Ibrahim Abdullah, “Bush Path to Destruction: The Origin and Character of the Revolutionary United Front (RUF/SL)”, Africa Development, 22: 3-4 (1997), 73.
 “US Dumping Demonstration”, West Africa, 25 Feb 1980, 377.
 International Monetary Fund, Balance of Payments Statistics Yearbook, (Washington, DC: IMF, 1990), 173.
 Quoted in Lansana Gberie, “The May 25 Coup d’État in Sierra Leone: A Militariat Revolt?” Africa Development, 22:3-4 (1997), 153.
 Arthur Abraham, “War and Transition to Peace: A Study of State Conspiracy in Perpetuating Armed Conflict”, African Development, 22: 3-4 (1997), 103.
 As Nasralla, “Types of Rebels”, For di People, (Freetown), 5 Feb 1999, 2.
 Transcript of Foday Sankoh speech, Makeni, 1 Feb 2000, (my translation of text).
 United Nations, A Peace Agreement Between the Government of the Republic of Sierra Leone and the Revolutionary United Front of Sierra Leone, 30 Nov 1996, S/1996/1034.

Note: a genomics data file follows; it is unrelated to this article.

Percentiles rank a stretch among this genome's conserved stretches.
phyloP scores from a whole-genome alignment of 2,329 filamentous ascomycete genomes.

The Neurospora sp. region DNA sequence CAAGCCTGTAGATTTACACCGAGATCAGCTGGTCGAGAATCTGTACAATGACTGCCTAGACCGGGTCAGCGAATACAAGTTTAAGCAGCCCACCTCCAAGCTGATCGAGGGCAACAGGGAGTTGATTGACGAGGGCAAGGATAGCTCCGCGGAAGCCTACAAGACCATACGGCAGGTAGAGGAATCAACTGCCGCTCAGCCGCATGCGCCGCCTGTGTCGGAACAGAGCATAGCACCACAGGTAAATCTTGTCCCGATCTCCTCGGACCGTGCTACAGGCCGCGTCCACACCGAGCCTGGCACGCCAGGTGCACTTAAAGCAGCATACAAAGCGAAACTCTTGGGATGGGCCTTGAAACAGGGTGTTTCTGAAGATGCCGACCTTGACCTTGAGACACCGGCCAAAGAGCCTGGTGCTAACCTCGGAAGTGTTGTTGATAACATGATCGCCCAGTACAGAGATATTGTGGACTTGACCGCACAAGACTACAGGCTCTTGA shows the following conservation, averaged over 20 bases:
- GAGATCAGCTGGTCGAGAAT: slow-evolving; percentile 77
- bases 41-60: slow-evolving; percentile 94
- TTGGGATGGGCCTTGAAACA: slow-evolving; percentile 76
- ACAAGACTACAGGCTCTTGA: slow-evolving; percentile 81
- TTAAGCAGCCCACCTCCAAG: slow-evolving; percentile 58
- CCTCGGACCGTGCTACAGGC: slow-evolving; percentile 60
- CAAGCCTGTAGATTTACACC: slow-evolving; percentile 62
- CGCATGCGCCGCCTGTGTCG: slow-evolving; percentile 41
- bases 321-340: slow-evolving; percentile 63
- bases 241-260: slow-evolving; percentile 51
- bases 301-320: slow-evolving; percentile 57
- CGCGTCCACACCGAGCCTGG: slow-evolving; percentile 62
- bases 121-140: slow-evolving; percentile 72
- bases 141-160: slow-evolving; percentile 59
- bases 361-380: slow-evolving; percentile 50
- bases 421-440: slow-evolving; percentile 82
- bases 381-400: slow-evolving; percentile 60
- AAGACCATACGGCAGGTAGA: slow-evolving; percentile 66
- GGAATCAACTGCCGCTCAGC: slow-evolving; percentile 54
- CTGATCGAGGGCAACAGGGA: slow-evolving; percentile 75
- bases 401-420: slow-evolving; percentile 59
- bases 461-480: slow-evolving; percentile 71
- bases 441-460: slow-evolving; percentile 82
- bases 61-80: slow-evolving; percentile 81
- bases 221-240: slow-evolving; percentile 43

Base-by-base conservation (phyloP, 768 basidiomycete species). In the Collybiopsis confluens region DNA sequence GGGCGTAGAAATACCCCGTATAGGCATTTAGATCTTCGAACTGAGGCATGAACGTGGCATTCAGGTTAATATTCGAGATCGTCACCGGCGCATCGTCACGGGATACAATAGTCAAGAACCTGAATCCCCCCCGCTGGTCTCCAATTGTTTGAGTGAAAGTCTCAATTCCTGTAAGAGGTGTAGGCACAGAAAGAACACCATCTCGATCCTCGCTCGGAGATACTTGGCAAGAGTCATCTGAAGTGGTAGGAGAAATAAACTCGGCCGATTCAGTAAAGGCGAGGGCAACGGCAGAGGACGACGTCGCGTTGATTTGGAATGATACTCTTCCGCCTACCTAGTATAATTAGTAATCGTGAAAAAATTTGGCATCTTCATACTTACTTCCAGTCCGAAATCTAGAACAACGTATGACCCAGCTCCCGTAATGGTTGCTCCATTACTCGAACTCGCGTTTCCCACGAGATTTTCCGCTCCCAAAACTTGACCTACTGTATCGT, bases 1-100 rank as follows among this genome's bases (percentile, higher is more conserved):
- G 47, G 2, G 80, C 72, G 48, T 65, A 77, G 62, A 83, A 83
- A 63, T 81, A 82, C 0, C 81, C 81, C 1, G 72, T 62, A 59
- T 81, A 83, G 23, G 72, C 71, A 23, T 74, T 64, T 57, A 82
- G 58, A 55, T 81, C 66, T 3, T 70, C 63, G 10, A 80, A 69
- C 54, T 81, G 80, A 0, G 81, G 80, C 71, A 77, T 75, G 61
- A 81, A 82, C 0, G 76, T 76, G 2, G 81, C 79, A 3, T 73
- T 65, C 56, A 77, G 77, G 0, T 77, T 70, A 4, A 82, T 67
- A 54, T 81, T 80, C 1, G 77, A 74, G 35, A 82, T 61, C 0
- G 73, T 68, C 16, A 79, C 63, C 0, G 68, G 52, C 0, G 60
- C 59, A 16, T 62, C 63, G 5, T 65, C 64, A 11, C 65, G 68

John Hirsch, Sierra Leone: Diamonds and the Struggle for Democracy, (Boulder: Lynne Rienner, 2001), 40.
 United States Department of State, Sierra Leone Atrocities Against Civilians, (Washington, DC, 12 May 1998), United Nations, Second Progress Report of the Secretary General on the United Nations Observer Mission in Sierra Leone, 18 Oct 1998, 8.
 Human Rights Watch, Fresh Reports of RUF Terror Tactics, 26 May 2000.
 Patrick Muana, “The Kamajoi Militia: Civil War, Internal Displacement and the Politics of Counter-Insurgency”, Africa Development, 22:3-4 (1997), 77-100.
 Letter from Johnny Paul Kromah to Economic Community of West African States, 12 Aug 1997.
 Peace Agreement Between the Government of Sierra Leone and the Revolutionary United Front of Sierra Leone, author’s copy of original.
 United Nations, Fifteenth Report of the Secretary-General on the United Nations Mission in Sierra Leone (New York: UN, 5 Sept 2002), 1,3.
 World Bank, Transitional Support Strategy for the Republic of Sierra Leone, (Washington, DC: World Bank, 3 March 2002), 9.
 Commonwealth Human Rights Initiative & Sierra Leone Bar Association, In Pursuit of Justice: A Report on the Judiciary in Sierra Leone, (Freetown, 2002).
 United Nations, Fifteenth Report, 2.